- Message: The message provides at least an answer to the first four W-questions (Who? What? Where? And When? If possible also How? And Why?). The shortest form of the message is the message. The longer form is the report.
- Reportage: This is where the feeling of being part of the experience is conveyed, e.g. with sports or social reports. There is a connection between information and entertainment. If the author is an eyewitness, it is referred to as an inside story. Originality is important in the report.
- Report: A complex problem topic is presented in all aspects. The report is the form of a presentation with the greatest scope.
- Interview: The interview provides information about opinions. Interview means asking for answers.
- Documentation: It is mostly a historical or contemporary factual presentation.
- Feature: A feature is a documentary report which, more than the report, translates abstract into everyday experience.
- Comment: An event is assessed subjectively. Special forms of comment are editorials, analysis, columns and glosses.
- The leading article, usually on the first page of the newspaper, briefly conveys the newspaper’s authoritative view of current problems.
- The analysis contains longer interpretive explanations of events. As a larger text unit, e.g. news magazine story, it conveys a tendency to what is happening.
- The column is a recurring newspaper column that is mostly designed by the same author and reflects his opinion.
- The gloss is a short pointed discussion of an event or condition. It can be explanatory, interpretive, mocking.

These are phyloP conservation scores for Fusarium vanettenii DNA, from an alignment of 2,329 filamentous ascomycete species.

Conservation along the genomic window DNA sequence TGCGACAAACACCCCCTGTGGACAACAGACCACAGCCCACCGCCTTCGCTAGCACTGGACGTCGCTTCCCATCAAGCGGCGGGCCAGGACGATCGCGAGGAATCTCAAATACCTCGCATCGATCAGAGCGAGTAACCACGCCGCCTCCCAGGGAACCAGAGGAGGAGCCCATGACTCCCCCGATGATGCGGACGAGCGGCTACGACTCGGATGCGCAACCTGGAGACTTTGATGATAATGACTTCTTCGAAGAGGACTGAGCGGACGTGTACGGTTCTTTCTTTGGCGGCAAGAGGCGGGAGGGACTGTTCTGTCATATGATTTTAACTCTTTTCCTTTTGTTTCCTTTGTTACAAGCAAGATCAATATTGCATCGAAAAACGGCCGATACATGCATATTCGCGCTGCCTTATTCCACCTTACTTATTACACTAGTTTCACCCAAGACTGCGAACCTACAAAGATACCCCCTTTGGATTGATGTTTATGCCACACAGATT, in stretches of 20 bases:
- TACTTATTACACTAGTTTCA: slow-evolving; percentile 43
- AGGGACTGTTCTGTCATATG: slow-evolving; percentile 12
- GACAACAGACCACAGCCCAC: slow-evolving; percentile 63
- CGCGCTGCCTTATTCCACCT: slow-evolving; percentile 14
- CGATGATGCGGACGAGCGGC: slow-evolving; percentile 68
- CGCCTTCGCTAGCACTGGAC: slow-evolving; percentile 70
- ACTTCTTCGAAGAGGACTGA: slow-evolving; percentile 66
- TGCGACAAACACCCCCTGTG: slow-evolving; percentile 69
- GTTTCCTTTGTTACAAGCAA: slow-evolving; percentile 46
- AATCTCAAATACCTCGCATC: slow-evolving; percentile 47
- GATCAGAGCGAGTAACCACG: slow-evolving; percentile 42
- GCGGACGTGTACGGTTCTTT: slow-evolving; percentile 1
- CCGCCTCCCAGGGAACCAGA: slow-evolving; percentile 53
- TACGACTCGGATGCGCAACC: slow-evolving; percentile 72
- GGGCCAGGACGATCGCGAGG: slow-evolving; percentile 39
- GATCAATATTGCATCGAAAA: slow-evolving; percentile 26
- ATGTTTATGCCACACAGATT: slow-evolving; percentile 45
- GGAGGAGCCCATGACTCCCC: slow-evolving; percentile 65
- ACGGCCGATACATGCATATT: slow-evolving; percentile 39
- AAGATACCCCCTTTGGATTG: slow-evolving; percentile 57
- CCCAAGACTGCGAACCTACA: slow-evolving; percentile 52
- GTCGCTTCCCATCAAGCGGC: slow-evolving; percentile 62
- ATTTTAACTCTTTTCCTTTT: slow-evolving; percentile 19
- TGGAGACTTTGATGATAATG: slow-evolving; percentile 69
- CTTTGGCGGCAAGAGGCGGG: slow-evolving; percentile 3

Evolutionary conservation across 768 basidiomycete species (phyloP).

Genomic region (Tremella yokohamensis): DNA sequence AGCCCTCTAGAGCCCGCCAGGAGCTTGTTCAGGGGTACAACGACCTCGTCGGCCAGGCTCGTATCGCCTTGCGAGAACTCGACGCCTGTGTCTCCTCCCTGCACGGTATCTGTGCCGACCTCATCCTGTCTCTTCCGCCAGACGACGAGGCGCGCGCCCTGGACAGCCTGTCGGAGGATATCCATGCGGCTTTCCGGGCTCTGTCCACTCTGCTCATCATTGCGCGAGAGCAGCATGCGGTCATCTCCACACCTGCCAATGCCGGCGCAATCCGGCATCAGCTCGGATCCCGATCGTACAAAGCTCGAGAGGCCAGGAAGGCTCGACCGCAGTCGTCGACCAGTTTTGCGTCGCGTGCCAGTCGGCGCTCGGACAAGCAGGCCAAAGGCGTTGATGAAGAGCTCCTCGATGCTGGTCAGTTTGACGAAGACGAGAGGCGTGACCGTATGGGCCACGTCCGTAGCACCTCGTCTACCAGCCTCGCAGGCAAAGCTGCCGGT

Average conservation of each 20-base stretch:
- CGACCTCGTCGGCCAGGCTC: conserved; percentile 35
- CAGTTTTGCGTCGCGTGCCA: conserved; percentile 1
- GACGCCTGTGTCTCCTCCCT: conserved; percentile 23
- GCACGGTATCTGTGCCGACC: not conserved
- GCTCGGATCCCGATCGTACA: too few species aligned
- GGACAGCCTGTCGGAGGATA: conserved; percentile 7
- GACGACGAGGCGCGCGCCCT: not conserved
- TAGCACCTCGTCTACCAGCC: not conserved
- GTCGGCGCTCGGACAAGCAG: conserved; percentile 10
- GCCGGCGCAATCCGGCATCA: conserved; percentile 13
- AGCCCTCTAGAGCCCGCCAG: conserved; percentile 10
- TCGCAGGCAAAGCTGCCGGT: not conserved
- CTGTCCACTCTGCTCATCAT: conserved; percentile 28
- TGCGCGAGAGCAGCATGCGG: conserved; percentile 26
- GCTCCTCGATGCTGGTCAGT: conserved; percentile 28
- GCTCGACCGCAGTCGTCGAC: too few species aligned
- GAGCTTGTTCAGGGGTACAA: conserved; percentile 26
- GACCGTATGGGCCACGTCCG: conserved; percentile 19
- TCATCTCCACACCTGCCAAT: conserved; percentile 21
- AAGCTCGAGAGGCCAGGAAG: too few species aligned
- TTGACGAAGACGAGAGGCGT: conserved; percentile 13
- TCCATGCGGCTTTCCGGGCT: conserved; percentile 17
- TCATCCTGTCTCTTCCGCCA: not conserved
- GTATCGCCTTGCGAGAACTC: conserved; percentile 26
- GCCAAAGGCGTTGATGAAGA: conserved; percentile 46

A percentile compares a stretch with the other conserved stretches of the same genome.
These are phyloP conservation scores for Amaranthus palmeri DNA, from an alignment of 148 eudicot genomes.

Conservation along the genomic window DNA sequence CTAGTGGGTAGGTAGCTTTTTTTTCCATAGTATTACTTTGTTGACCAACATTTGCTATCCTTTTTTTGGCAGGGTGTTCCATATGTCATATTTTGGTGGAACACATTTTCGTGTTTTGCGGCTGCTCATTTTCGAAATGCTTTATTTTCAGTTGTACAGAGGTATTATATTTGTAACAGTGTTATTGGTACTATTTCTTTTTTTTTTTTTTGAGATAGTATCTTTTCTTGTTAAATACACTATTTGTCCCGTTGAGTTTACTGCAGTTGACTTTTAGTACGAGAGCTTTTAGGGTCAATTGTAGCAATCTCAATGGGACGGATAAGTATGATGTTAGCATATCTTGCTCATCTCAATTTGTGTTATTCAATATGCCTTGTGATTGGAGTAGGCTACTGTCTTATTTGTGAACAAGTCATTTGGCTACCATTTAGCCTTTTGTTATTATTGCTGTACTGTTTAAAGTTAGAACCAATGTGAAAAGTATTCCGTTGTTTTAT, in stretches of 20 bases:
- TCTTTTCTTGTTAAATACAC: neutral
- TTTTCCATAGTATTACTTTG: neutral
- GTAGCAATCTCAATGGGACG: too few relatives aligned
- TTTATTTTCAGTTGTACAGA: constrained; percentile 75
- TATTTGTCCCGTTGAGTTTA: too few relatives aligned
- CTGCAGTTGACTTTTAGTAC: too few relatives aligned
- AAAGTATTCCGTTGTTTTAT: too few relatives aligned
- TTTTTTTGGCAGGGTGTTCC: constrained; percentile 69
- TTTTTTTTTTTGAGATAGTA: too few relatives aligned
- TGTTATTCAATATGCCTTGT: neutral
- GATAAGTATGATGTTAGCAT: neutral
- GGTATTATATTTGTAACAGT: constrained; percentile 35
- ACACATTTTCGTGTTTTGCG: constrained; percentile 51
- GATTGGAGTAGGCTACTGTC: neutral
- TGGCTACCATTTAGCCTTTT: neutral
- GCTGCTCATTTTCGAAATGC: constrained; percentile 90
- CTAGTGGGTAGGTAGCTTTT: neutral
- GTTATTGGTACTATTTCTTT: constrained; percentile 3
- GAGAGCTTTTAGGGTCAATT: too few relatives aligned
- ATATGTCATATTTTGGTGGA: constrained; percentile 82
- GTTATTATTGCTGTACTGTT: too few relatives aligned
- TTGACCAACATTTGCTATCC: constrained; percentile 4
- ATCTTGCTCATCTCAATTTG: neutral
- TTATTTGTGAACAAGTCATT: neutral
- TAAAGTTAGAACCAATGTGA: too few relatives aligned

- Review: reporting elements are linked to personal impressions.
- Criticism: Objective information is linked to a subjective evaluation.
- Portrait: Presentation of a person, often as an obituary.
- Essay: In the newspaper, an essay is usually a politically or culturally judgmental essay. A scientific topic can also be explained in a concise, clear form.
- Features: A feature section is a polished, pointed, also aphoristic condensed, possibly also poetic form of a newspaper article. The use of rhetorical figures and linguistic images is typical of the feature section style. Features is often also a section within the newspaper that mainly contains cultural reports.
- Comic: sequences of images, especially with adventurous, humorous or utopian content with short texts mostly in speech bubbles.
- Caricature: an illustration in which characteristic features are exaggerated as mockery or ironic criticism.
- Newspaper novels and short stories.
It is no secret that reading the newspaper promotes general education; after all, you can find the latest information on politics, science and business in it every day.